This does not sit well with Rev. Ruben Diaz, a key Latino leader, who recently was elected to a seat in the New York State Senate. His district lies almost entirely in Ms. Rosa’s district.

“Dr. Rosa’s qualifications are much higher and her achievements are more impressive than either [Irma] Zardoya [the chancellor’s choice for the west Bronx region] or Rodriguez,” Reverend Diaz charged.
The new senator, who served last year in the City Council, noted that the first bill he ever introduced was for mayoral control of the Board of Education. “I’m beginning to regret it now,” he observed. “This is not what I had in mind.”

Similarly, Co-op City parent Rodney Saunders, a member of Community School Board 11 in the northeast Bronx was saddened by the imminent departure of his superintendent, Ms. Filewich. “She is very sincere about education.As far as the parents and school board are concerned, she always gave us 100%, and the results show it.”

Dennis Coleman, a resident of Castle Hill and a member of Community School Board 8, blames the “outsiders” who are now running the schools.

“Public school parents are fed up with these so-called educational experts from out of town who come in here, spend two or three years, wreak havoc with the educational growth of our public school children, and leave,” Mr. Coleman said.

Kathi Marotta, the former Parents’ Association president of P.S. 71 in Pelham Bay, was upset to hear that Ms. Rosa was passed over. She is concerned that Ms. Rosa’s replacement has no experience dealing with elementary and middle schools.

“I don’t see how she can replace someone with Dr. Rosa’s experience,” Ms. Marotta said.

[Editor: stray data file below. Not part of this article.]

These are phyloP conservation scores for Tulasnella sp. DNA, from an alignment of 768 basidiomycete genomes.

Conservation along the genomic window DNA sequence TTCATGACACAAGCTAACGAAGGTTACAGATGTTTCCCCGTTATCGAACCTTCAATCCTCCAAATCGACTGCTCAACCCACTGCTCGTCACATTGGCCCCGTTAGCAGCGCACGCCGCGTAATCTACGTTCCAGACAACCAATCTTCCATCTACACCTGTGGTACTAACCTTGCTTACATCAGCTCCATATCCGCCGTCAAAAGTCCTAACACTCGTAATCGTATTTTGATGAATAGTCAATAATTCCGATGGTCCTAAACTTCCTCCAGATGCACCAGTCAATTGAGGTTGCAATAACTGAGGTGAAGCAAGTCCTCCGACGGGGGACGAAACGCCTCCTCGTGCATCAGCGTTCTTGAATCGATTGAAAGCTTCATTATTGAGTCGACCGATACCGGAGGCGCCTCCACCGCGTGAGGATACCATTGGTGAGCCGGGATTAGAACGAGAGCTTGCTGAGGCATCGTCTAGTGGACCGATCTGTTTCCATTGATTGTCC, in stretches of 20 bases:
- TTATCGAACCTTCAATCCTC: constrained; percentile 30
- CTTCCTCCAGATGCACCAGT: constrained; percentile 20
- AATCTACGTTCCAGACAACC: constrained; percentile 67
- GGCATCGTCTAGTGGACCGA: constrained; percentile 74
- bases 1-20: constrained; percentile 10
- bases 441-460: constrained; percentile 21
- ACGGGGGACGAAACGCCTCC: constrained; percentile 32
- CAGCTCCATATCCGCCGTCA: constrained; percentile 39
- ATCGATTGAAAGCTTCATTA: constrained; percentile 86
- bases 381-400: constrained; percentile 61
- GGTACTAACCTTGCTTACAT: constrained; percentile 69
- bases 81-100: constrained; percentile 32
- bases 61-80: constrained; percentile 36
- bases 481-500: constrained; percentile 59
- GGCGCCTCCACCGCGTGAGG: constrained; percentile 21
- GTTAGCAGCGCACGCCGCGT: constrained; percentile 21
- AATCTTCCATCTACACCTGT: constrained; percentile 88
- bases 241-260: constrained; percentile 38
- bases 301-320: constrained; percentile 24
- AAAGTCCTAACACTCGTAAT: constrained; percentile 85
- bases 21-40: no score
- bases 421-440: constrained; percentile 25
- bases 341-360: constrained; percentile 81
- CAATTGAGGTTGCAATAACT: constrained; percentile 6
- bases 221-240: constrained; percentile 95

The closed selection process also upset Mr. Coleman.

“I think its time that we recognize the very highly qualified professional educators in New York City who have had successful track records of achievement for children in our schools,” he said. “People such as Dr. Rosa, Marlene Filewich, and Claire McIntee of District 26 in Queens.”

Terry Wong, the PTA President of the Maritime Academy (M.S. 101), now the top-performing school in the Bronx, is angry with how this came about. “The first initiative that the chancellor and mayor came up with was that parents were to have a bigger role. But the first thing they did was to exclude us when they made all these decisions.”

There was much support for attempts being made by State Senator Guy Velella, the Bronx Republican whose district overlaps both Ms. Rosa’s and Ms. Filewich’s areas, to re-open the process.

“The mayor has overstepped his authority,” Mr. Velella said. “The legislature has established a commission to discuss these issues. The mayor should let the commission do its work, which will still have to be evaluated by the Justice Department, before he goes off and creates a structure that may have to be changed.”

Mr. Coleman, a Democrat, said, “I applaud the Republican state senators for their efforts on behalf of public school children and their insistence in having the current school districts remain.

“I’m so disgusted with the ‘Tweed Crew’ that I fear that history will repeat itself with the Tweed name,” he said. “Only God can save our public school children as a result of what I see happening.”

© 2003 The New York Sun, One, SL, LLC. All rights reserved.